jingler

jingle

[jing-guhl]
verb (used without object), jingled, jingling.
1.
to make clinking or tinkling sounds, as do coins, keys, or other light, resonant metal objects when coming into contact or being struck together repeatedly: The keys on his belt jingled as he walked.
2.
to move or proceed with such sounds: The sleigh, decorated with bells, jingled along the snowy road.
3.
to sound in a light, repetitious manner suggestive of this, as verse, a sequence of words, or piece of music.
4.
to make rhymes.
verb (used with object), jingled, jingling.
5.
to cause to jingle: He jingled the coins in his pocket.
noun
6.
a tinkling or clinking sound, as of small bells or of small pieces of resonant metal repeatedly struck one against another.
7.
something that makes such a sound, as a small bell or a metal pendant.
8.
a catchy succession of like or repetitious sounds, as in music or verse.
9.
a piece of verse or a short song having such a catchy succession of sounds, usually of a light or humorous character: an advertising jingle.
10.
Irish English and Australian. a loosely sprung, two-wheeled, roofed carriage, usually used as a hackney coach.

Origin:
1350–1400; Middle English gynglen, apparently imitative; compare Dutch jengelen; see -le

jingler, noun
jinglingly, adverb
jingly, adjective
Dictionary.com Unabridged
Based on the Random House Dictionary, © Random House, Inc. 2014.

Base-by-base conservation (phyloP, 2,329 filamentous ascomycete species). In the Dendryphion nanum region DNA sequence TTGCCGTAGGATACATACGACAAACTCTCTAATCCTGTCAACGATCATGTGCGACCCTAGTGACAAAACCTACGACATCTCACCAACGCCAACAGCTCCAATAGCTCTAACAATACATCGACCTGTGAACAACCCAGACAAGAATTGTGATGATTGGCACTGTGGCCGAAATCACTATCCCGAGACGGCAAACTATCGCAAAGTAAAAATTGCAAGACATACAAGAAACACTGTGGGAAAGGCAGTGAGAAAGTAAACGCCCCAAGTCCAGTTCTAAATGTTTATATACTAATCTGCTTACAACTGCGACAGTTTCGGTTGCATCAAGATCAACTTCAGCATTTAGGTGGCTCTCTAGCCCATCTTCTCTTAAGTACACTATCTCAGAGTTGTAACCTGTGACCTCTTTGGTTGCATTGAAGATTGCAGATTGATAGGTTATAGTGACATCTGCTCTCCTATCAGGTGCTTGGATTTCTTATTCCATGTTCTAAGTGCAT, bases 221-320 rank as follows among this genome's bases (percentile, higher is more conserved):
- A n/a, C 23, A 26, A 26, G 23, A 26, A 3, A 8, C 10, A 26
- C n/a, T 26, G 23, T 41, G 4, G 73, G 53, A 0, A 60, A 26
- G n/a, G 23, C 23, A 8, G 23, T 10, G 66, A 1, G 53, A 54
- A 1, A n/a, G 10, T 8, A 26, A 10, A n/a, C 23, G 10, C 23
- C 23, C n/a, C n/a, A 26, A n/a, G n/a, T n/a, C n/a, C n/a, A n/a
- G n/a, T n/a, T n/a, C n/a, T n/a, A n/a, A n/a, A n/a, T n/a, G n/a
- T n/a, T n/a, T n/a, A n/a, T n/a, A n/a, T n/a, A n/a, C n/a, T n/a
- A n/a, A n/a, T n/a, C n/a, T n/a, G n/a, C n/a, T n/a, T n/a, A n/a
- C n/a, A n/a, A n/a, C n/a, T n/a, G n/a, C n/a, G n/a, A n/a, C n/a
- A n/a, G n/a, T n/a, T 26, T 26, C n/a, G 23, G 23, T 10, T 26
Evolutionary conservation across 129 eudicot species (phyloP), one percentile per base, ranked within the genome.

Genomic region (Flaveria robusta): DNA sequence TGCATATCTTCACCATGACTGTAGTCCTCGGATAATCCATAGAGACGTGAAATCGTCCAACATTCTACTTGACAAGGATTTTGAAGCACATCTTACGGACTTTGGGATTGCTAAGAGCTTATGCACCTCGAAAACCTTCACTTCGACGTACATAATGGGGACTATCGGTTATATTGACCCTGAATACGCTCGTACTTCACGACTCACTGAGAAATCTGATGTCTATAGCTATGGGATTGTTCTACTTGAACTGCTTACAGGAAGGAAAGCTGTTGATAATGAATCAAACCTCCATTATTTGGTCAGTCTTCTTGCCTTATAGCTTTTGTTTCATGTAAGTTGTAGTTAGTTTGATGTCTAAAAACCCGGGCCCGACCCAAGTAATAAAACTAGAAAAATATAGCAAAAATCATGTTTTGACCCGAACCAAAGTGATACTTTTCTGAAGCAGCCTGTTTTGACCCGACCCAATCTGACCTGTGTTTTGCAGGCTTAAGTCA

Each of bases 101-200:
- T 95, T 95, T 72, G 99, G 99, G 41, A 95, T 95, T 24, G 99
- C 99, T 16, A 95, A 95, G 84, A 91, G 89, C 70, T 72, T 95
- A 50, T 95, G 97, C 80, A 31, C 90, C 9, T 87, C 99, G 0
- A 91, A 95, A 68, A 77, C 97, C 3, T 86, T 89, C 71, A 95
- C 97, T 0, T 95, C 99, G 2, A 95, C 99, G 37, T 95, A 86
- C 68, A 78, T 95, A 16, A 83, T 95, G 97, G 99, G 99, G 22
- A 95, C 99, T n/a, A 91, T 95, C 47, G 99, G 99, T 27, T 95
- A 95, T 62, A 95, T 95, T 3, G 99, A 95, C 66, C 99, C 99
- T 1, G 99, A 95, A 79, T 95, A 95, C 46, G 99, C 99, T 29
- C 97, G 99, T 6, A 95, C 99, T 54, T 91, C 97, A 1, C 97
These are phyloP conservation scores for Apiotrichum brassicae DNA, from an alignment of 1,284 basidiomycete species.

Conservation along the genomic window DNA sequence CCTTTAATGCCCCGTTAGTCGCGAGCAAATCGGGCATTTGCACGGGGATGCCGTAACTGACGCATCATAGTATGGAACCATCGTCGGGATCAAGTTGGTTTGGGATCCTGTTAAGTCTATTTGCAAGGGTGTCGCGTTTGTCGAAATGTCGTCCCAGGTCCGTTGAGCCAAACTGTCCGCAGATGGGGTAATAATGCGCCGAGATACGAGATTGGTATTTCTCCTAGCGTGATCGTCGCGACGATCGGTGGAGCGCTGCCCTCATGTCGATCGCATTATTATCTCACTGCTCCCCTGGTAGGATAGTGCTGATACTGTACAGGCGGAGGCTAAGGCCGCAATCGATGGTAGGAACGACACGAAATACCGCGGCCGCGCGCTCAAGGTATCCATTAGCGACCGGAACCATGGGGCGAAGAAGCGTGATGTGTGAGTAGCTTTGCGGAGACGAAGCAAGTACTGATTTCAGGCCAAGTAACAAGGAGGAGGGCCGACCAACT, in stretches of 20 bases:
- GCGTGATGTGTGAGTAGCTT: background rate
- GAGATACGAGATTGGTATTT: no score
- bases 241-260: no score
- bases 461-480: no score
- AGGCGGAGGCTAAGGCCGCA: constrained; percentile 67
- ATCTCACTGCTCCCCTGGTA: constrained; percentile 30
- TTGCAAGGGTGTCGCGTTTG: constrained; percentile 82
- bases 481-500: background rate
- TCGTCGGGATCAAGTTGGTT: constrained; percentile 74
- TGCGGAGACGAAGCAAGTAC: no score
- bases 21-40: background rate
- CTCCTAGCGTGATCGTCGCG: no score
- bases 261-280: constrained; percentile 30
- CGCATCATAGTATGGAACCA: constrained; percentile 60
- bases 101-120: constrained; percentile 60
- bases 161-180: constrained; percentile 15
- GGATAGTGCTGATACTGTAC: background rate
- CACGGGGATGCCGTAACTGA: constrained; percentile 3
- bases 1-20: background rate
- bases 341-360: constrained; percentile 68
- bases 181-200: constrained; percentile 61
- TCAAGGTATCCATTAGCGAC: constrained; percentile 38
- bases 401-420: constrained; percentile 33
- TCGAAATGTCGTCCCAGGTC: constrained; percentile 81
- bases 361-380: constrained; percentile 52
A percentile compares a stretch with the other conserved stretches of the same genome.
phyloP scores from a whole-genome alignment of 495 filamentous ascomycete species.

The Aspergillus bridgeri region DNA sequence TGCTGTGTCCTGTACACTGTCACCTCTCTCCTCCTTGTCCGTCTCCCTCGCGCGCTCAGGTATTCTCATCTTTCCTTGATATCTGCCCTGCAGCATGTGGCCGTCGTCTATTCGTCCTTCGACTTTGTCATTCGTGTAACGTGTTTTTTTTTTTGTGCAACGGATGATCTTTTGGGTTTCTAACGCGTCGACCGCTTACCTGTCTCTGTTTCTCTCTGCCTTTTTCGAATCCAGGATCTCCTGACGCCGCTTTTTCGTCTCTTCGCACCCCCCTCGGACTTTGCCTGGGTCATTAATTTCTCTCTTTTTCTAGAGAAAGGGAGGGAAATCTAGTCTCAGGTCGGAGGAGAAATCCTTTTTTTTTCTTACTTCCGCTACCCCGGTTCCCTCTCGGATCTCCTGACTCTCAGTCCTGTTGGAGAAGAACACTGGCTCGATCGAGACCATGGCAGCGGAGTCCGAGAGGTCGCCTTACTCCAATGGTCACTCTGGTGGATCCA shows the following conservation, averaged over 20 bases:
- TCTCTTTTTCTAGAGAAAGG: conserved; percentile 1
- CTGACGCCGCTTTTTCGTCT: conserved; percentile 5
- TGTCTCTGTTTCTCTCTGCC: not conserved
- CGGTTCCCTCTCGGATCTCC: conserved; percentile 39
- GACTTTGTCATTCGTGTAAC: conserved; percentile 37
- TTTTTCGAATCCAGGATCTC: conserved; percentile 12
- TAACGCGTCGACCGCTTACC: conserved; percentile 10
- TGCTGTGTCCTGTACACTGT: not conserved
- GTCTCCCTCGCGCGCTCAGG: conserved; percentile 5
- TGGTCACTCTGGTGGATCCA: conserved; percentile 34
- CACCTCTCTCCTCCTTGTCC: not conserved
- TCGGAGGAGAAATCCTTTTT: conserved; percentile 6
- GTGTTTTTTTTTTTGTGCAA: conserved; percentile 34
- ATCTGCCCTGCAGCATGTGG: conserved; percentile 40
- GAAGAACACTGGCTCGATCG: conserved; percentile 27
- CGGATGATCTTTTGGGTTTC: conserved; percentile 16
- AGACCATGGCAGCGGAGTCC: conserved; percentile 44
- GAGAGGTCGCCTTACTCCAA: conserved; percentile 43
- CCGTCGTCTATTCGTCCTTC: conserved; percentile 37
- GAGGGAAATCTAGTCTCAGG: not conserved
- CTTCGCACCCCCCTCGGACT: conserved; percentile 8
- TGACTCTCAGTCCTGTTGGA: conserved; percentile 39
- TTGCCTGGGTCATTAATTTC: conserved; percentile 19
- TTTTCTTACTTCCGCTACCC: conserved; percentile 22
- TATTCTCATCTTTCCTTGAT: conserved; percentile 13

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World English Dictionary
jingle (ˈdʒɪŋɡəl)
 
vb
1.  to ring or cause to ring lightly and repeatedly
2.  (intr) to sound in a manner suggestive of jingling: a jingling verse
 
n
3.  a sound of metal jingling: the jingle of the keys
4.  a catchy and rhythmic verse, song, etc, esp one used in advertising
 
[C16: probably of imitative origin; compare Dutch jengelen]
 
'jingler
 
n
 
'jingly
 
adj

Collins English Dictionary - Complete & Unabridged 10th Edition
2009 © William Collins Sons & Co. Ltd. 1979, 1986 © HarperCollins
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Word Origin & History

jingle
late 14c., gingeln, of imitative origin (cf. Du. jengelen, Ger. klingeln). Meaning "song in an advertisement" first attested 1930, from earlier sense of "catchy array of words in prose or verse" (1645).
Online Etymology Dictionary, © 2010 Douglas Harper
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